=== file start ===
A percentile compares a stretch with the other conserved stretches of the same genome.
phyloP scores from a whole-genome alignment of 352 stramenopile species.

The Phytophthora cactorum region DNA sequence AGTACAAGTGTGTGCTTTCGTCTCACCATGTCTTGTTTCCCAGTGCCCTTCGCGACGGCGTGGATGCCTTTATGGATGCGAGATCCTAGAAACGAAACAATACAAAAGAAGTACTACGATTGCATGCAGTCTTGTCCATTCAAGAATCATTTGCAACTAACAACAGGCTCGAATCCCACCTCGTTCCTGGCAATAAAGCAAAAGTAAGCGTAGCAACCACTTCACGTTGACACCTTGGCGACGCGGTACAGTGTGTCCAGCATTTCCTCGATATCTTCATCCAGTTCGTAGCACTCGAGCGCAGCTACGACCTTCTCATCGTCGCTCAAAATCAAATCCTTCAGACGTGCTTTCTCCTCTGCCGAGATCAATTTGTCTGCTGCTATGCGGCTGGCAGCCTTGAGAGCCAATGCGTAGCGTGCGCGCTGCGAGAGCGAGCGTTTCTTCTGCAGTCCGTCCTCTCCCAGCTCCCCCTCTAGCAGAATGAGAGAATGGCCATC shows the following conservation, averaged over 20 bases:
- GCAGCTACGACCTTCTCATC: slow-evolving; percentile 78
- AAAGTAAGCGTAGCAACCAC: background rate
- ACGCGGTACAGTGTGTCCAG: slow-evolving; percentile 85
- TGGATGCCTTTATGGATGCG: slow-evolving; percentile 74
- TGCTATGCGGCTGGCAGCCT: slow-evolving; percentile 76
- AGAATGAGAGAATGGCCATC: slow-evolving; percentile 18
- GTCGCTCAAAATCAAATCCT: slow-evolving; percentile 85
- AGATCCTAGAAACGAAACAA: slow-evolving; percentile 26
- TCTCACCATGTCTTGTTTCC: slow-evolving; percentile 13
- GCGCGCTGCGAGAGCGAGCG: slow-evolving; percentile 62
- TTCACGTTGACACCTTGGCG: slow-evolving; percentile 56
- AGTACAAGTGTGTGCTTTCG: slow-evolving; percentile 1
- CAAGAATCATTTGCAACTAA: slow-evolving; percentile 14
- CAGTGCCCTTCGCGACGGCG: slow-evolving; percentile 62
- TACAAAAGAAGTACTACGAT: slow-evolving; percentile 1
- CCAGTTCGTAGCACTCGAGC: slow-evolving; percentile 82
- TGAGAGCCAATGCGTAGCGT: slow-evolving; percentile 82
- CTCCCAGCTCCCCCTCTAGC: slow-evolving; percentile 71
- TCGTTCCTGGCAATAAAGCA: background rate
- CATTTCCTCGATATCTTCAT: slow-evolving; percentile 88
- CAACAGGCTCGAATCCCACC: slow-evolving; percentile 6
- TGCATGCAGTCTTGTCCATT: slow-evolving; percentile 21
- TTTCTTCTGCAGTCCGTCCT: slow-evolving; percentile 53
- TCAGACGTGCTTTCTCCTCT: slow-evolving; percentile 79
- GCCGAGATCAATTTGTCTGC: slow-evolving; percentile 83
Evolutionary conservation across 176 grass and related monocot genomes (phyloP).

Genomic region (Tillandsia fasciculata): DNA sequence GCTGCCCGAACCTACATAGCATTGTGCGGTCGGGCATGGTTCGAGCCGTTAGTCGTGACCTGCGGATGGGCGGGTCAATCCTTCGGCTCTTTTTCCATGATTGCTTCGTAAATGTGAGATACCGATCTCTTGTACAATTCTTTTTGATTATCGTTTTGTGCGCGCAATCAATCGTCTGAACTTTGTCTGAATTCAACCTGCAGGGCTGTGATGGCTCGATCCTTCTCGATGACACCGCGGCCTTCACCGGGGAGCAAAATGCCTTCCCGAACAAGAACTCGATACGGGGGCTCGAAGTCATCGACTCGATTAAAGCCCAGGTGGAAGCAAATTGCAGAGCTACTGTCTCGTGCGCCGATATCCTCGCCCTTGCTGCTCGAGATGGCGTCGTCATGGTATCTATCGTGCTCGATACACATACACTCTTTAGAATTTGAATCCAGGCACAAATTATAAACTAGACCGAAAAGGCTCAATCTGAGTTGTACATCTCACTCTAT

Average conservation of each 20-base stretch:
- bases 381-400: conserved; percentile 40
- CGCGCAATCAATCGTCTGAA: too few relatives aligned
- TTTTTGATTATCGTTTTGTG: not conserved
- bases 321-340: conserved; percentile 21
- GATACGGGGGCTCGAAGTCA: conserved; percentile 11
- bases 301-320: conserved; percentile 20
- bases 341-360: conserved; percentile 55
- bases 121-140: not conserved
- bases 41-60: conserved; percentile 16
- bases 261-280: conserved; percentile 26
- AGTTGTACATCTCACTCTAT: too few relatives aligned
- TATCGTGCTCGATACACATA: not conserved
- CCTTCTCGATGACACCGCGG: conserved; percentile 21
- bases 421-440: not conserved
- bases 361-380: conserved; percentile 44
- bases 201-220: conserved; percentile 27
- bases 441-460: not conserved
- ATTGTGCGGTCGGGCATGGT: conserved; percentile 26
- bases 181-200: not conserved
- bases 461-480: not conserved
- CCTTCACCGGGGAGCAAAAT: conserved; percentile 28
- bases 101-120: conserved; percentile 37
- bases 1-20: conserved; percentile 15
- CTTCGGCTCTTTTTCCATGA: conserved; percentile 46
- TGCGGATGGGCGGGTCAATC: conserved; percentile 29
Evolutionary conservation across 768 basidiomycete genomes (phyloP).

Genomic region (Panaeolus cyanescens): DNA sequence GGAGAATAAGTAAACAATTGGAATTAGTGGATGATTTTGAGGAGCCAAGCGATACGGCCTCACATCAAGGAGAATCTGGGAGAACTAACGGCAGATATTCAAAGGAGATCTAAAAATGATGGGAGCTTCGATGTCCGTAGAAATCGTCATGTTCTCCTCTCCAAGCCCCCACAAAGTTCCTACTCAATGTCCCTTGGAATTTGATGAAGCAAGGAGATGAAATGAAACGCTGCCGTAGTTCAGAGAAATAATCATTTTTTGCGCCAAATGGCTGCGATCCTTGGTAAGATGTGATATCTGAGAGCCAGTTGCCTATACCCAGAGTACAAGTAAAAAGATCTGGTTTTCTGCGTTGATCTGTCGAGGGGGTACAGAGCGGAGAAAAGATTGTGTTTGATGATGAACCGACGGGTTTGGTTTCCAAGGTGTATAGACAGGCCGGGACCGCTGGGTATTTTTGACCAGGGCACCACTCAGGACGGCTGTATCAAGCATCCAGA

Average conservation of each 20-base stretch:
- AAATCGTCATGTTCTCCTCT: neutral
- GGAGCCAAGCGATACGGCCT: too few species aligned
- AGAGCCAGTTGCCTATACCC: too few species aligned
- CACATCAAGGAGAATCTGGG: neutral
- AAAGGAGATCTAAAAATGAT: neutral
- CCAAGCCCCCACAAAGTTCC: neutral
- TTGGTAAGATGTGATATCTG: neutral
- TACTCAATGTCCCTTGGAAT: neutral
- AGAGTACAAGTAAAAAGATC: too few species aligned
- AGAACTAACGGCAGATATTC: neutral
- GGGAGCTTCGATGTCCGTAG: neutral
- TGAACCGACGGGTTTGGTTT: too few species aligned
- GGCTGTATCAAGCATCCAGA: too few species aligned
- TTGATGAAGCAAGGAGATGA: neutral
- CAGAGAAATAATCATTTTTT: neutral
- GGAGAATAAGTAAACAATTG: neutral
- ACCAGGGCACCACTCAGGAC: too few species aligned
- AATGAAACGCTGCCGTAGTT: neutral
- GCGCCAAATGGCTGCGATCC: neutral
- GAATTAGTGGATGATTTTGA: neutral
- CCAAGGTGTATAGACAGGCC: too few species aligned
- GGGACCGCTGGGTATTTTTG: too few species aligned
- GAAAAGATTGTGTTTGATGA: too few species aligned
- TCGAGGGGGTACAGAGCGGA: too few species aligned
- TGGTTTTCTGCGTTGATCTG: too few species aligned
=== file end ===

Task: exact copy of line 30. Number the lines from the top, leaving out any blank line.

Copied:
Genomic region (Tillandsia fasciculata): DNA sequence GCTGCCCGAACCTACATAGCATTGTGCGGTCGGGCATGGTTCGAGCCGTTAGTCGTGACCTGCGGATGGGCGGGTCAATCCTTCGGCTCTTTTTCCATGATTGCTTCGTAAATGTGAGATACCGATCTCTTGTACAATTCTTTTTGATTATCGTTTTGTGCGCGCAATCAATCGTCTGAACTTTGTCTGAATTCAACCTGCAGGGCTGTGATGGCTCGATCCTTCTCGATGACACCGCGGCCTTCACCGGGGAGCAAAATGCCTTCCCGAACAAGAACTCGATACGGGGGCTCGAAGTCATCGACTCGATTAAAGCCCAGGTGGAAGCAAATTGCAGAGCTACTGTCTCGTGCGCCGATATCCTCGCCCTTGCTGCTCGAGATGGCGTCGTCATGGTATCTATCGTGCTCGATACACATACACTCTTTAGAATTTGAATCCAGGCACAAATTATAAACTAGACCGAAAAGGCTCAATCTGAGTTGTACATCTCACTCTAT